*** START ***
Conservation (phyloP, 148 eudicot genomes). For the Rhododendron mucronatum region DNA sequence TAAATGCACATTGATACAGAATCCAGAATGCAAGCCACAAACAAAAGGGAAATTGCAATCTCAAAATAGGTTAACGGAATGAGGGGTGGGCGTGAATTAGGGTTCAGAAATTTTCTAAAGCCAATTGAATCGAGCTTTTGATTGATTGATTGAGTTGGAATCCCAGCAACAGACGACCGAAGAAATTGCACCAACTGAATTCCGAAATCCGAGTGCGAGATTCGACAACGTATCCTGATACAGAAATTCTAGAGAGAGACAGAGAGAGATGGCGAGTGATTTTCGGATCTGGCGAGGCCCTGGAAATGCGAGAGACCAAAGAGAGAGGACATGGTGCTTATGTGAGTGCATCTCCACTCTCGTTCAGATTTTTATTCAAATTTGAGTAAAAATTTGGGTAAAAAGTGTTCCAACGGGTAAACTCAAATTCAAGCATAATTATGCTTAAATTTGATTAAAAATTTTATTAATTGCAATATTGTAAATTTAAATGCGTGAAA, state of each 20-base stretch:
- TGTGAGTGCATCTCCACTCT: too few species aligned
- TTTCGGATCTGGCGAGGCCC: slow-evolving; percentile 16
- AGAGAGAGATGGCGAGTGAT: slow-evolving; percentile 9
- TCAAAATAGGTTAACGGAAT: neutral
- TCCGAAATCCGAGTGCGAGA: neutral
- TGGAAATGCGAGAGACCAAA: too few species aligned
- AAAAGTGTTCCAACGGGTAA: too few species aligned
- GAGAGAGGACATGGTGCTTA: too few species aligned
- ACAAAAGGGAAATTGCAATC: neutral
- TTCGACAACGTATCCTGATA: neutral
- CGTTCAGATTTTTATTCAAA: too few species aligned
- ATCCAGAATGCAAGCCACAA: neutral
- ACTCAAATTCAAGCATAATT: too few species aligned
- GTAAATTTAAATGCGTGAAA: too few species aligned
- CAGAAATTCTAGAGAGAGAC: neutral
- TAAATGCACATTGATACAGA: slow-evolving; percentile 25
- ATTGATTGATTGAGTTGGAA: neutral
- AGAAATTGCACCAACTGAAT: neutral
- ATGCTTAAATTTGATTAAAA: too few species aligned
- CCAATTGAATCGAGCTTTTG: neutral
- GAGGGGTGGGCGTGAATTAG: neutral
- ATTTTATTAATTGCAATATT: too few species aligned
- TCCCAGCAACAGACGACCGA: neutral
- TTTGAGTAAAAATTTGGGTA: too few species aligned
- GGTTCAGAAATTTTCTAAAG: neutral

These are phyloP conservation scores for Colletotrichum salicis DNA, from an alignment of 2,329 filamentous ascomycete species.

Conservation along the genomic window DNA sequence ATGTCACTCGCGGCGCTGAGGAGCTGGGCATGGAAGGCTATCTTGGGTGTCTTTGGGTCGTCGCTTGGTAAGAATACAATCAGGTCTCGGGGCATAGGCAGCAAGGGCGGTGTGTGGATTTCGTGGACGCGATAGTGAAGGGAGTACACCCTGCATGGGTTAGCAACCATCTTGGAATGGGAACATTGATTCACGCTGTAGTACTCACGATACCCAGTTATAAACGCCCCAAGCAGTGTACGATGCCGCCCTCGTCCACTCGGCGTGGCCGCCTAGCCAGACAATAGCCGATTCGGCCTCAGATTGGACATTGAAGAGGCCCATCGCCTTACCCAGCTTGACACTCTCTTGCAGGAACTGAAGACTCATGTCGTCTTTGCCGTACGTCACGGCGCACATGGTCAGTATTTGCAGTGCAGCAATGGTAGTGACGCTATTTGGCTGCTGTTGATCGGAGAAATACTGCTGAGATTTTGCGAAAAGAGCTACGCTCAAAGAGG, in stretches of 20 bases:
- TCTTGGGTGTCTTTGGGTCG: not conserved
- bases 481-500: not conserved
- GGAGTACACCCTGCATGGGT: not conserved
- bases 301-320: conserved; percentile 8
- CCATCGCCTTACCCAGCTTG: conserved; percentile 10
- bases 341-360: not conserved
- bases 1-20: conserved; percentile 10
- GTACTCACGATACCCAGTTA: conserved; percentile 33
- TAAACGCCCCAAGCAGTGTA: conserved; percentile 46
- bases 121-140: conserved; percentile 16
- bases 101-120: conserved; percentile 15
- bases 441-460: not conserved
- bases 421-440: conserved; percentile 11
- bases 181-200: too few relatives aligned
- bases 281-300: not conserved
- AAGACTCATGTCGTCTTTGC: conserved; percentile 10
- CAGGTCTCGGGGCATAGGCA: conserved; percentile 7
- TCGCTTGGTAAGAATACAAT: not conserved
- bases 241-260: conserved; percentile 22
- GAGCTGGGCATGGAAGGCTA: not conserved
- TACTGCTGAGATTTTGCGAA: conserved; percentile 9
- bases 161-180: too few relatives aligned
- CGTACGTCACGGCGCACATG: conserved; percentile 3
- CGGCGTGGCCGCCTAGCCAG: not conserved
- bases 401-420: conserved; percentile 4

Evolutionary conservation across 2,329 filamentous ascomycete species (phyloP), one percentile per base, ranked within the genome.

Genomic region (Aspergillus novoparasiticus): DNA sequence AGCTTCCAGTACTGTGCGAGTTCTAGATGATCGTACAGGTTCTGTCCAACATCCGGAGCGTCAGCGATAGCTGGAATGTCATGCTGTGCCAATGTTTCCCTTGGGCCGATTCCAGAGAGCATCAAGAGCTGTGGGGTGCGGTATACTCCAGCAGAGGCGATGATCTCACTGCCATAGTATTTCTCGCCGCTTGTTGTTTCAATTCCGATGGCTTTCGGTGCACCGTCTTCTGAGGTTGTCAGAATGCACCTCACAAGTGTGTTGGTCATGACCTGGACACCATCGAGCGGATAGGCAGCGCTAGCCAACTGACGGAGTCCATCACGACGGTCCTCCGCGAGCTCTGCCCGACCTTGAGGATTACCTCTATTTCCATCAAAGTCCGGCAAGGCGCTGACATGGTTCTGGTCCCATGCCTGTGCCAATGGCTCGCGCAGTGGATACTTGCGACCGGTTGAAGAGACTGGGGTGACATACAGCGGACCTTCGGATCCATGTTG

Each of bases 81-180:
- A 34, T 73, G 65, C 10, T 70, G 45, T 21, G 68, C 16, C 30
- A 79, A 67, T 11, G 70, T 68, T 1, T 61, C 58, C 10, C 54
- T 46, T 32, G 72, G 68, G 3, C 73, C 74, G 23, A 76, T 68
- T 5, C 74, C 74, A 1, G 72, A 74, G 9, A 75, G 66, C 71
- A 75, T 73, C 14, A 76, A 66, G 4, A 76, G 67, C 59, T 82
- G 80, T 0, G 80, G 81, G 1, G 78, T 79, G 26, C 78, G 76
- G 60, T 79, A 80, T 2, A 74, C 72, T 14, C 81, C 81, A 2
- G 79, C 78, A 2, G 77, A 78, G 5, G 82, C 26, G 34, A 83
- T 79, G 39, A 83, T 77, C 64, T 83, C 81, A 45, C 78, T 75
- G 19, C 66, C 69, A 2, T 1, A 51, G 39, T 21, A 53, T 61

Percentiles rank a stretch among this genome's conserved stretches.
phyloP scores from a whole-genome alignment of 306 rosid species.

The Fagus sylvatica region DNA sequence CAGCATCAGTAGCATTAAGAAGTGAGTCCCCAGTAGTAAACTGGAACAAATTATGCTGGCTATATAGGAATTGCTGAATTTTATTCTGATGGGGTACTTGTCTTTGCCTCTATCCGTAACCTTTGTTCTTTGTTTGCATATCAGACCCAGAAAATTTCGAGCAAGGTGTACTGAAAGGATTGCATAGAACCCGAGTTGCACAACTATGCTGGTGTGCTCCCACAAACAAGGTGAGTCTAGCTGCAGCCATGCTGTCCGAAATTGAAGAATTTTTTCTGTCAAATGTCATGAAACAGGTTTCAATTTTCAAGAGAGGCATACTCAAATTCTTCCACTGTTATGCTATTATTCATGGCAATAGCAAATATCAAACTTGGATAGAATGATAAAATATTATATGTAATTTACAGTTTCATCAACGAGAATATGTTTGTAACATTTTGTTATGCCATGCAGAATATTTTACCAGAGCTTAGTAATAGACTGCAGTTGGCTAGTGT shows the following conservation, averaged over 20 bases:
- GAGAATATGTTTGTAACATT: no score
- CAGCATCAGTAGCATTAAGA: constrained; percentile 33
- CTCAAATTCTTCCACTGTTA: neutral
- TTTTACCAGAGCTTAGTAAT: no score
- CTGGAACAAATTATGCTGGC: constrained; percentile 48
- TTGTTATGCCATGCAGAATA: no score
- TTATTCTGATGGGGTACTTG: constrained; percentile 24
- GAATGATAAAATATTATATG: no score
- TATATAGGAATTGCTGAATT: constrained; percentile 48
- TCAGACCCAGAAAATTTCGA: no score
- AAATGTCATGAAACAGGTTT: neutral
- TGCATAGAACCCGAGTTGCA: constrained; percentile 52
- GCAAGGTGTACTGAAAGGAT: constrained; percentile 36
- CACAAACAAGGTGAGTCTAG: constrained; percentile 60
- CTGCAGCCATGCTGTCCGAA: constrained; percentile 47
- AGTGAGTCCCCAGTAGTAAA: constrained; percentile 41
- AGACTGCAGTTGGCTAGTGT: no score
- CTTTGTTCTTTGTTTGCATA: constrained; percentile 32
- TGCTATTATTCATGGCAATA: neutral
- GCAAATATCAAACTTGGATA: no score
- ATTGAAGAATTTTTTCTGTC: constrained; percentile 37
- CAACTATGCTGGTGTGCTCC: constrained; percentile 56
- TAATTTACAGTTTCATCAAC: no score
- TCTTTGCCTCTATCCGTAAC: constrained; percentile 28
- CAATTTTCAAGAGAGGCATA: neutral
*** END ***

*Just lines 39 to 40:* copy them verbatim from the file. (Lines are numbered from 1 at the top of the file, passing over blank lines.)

- bases 101-120: conserved; percentile 15
- bases 441-460: not conserved